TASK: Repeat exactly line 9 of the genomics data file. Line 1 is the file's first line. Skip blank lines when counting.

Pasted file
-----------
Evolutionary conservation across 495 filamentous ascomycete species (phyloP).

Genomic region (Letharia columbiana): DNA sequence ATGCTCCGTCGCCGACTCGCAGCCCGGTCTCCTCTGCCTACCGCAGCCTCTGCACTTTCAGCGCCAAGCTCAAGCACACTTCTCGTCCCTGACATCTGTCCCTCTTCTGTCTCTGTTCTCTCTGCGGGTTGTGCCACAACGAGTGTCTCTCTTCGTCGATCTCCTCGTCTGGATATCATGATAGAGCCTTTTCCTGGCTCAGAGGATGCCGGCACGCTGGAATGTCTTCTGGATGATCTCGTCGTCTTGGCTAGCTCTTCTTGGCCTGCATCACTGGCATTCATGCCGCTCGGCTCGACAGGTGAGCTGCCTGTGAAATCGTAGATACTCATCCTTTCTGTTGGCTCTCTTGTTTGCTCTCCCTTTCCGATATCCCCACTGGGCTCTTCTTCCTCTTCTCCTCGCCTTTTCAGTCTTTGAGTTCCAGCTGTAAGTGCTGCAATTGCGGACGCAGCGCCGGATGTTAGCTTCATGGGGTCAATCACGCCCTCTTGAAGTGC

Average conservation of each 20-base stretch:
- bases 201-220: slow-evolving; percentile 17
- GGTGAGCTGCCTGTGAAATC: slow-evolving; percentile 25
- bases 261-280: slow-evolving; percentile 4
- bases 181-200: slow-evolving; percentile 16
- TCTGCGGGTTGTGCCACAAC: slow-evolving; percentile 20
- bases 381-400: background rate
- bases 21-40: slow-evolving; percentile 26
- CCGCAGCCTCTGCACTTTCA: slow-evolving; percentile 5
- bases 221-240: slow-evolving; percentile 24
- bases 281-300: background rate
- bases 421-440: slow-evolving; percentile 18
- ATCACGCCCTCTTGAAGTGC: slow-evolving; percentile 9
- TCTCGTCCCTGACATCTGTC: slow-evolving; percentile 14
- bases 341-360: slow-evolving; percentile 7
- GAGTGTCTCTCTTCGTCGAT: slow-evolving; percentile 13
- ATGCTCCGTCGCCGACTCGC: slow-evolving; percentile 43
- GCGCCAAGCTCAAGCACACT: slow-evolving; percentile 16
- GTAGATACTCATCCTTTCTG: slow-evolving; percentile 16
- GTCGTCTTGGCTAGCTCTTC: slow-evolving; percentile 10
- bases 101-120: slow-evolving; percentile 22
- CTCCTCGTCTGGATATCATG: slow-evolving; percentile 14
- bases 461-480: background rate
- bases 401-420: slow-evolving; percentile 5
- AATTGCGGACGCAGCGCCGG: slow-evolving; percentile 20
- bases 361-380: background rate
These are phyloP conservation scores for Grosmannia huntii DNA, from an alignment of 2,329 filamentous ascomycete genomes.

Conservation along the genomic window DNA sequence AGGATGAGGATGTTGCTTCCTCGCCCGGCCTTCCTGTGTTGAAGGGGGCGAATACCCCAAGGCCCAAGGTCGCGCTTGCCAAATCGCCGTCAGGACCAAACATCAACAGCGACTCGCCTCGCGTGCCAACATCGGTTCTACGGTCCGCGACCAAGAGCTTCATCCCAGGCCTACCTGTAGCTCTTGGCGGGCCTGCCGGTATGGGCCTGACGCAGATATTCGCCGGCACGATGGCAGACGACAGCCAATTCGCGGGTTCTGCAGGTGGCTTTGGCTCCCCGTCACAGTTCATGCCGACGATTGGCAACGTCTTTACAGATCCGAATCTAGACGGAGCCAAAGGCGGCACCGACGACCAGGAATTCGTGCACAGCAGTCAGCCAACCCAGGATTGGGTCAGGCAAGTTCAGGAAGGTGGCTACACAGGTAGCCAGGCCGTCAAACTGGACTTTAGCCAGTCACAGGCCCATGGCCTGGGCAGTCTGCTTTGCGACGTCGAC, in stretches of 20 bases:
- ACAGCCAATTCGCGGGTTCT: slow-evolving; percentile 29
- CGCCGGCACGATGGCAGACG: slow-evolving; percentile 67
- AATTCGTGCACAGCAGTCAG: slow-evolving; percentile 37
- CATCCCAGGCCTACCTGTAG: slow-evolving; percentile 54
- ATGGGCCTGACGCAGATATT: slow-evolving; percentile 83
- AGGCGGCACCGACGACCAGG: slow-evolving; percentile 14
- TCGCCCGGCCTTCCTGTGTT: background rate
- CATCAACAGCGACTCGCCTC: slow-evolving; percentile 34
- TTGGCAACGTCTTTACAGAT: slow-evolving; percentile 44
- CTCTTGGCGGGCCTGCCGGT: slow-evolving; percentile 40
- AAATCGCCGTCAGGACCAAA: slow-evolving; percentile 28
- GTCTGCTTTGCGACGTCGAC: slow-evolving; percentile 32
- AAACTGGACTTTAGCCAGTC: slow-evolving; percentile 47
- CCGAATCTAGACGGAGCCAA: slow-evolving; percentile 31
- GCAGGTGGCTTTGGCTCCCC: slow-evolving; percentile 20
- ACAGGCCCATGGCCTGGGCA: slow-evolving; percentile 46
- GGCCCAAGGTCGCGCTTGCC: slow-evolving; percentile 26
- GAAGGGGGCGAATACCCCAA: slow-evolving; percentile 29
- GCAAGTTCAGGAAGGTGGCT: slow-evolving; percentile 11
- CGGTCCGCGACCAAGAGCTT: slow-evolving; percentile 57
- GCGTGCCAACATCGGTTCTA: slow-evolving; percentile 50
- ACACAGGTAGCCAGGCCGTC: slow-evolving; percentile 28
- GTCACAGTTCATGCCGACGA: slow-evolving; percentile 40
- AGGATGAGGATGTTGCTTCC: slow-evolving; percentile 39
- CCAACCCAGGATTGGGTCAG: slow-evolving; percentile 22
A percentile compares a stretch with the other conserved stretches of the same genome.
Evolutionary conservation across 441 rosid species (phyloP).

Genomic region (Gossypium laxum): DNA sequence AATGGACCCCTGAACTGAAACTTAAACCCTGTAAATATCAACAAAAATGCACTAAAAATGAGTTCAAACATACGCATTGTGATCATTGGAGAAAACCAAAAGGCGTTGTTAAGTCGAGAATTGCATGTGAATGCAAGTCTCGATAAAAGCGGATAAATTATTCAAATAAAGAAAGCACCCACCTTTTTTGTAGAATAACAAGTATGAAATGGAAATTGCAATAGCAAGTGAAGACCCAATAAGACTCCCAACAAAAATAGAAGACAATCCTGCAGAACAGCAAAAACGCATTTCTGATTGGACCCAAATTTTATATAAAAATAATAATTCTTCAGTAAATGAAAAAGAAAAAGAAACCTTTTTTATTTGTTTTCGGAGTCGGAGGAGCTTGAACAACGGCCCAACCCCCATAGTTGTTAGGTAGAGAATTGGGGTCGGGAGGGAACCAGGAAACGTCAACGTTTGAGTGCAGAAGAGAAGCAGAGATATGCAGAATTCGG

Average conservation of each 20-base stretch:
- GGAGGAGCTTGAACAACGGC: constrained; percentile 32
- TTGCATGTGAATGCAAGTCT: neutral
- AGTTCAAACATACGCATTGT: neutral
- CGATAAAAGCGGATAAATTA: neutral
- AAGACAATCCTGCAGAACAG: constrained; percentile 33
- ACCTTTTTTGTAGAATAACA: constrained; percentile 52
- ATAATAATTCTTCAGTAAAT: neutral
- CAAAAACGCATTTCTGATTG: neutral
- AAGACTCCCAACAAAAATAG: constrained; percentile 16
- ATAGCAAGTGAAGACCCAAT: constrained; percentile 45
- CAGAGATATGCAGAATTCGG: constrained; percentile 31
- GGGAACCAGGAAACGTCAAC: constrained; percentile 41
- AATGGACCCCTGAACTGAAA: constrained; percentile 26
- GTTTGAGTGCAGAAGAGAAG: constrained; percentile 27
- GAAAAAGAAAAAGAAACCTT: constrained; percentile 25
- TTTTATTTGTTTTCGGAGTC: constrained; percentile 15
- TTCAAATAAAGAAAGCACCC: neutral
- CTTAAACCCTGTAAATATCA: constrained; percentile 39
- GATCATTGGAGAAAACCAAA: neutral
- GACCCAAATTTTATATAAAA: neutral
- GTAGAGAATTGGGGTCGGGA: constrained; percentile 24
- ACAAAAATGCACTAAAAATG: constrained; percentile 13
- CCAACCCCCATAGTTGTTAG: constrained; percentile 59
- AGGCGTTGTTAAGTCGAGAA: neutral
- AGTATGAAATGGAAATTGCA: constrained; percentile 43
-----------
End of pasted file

- bases 381-400: background rate